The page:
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Rural, City Birds Do Not Speak The Same Language

June 4, 2009

Although the great tit bird is loud enough to be heard in noisy, city areas, for their country relations they might as well be speaking Greek.

Scientists at Aberystwyth University discovered that the male great tit warbled at a pitch high enough to be heard above the city’s noise.

However, the rural birds were perplexed by the city bird’s singing while city birds “didn’t understand the lower rural pitch.”

The male great tit chirps to guard his region and find a mate.

Research student Emily Mockford traveled to 20 towns and cities in the UK to record the bird’s singing.

The singing was played to rural male tits in the mating season when they are their most antagonistic, but there was a “slower and weaker” reaction than the ones they gave to the fellow countryside birds.

Project leader Dr. Rupert Marshall noted how they recorded the city bird song, saying that: “We just stood there and pointed a microphone at them (the great tits). We went for medium-sized areas which were close to rural locations so that’s why we avoided London.”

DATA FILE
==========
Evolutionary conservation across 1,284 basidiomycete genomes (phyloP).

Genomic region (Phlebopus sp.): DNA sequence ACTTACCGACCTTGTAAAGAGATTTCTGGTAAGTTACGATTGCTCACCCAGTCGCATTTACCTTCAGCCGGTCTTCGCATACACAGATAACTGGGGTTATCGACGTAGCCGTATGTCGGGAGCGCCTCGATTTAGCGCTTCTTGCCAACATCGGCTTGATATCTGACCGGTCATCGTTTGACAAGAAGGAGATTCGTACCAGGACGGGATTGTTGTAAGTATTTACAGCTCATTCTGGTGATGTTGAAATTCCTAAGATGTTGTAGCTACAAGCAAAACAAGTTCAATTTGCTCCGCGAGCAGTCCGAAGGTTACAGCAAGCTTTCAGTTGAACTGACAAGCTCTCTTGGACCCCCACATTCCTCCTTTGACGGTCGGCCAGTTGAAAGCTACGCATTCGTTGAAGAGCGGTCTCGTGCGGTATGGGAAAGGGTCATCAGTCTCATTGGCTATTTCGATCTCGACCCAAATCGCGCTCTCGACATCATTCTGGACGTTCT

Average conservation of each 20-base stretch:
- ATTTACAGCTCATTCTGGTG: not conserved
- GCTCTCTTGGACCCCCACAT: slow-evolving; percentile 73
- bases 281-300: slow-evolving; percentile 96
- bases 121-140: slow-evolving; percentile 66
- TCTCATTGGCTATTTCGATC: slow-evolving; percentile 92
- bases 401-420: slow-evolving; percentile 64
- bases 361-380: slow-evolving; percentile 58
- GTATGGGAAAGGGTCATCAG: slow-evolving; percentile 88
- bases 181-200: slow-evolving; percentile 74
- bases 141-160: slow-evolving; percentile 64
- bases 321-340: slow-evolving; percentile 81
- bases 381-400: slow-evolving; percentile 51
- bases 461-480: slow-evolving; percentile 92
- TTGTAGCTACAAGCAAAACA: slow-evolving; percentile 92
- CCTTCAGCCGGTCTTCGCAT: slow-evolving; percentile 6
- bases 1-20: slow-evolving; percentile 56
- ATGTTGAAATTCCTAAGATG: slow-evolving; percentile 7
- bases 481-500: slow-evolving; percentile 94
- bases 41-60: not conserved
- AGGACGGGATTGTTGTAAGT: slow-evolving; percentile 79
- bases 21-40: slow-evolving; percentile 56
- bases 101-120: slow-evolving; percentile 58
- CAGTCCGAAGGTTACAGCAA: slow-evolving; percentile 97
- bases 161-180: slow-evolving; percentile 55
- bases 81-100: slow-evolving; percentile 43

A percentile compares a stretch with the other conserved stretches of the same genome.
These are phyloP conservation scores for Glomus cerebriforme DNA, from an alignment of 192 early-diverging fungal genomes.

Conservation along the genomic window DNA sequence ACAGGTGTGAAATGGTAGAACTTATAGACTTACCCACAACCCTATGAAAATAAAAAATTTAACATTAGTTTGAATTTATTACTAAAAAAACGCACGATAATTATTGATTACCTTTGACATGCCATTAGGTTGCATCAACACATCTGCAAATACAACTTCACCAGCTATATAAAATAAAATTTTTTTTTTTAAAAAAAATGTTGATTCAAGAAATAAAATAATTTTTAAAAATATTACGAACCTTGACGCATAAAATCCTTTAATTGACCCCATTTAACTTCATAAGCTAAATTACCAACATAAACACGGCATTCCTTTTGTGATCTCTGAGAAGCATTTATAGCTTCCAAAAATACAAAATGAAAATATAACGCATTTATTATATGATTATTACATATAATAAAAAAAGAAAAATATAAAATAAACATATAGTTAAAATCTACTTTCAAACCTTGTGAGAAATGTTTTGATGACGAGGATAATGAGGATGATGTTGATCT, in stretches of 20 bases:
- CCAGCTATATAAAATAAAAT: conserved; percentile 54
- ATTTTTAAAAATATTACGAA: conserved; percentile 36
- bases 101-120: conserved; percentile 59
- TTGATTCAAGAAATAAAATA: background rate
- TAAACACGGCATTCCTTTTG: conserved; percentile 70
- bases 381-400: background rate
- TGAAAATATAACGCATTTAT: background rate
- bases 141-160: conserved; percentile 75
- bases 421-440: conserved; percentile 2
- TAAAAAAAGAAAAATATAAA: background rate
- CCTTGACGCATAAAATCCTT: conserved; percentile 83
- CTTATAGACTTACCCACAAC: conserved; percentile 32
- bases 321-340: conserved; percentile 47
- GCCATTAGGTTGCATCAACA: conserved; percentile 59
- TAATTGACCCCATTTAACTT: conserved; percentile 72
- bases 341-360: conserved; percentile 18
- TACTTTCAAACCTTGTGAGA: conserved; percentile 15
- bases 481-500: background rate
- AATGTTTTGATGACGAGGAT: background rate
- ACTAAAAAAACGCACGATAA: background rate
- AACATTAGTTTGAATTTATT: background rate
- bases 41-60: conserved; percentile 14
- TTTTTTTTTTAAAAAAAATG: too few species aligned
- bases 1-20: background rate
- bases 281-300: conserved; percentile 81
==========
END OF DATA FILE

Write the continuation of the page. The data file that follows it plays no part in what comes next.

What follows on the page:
“We played the urban bird song on a speaker to rural males during the breeding season. Usually this would provoke a strong reaction – the tits get quite worked up about it and would normally attack the speaker. But there was a slower and weaker response from the rural males.”

“They were less aggressive and not quite sure what to make of it. It was like the city birds were speaking a different language. Likewise, we found city birds didn’t understand the lower rural pitch,” he added.

Research scientists stated that the urban great tit responded to man-made noise by increasing the pitch of its chirp, but in the low-key rural areas a few miles away the bird’s pitch was lower.

PhD student Ms Mockford noted that, “the next step is to find out what the females make of these different songs – will they want to mate with a guy who sings too high or too low?”

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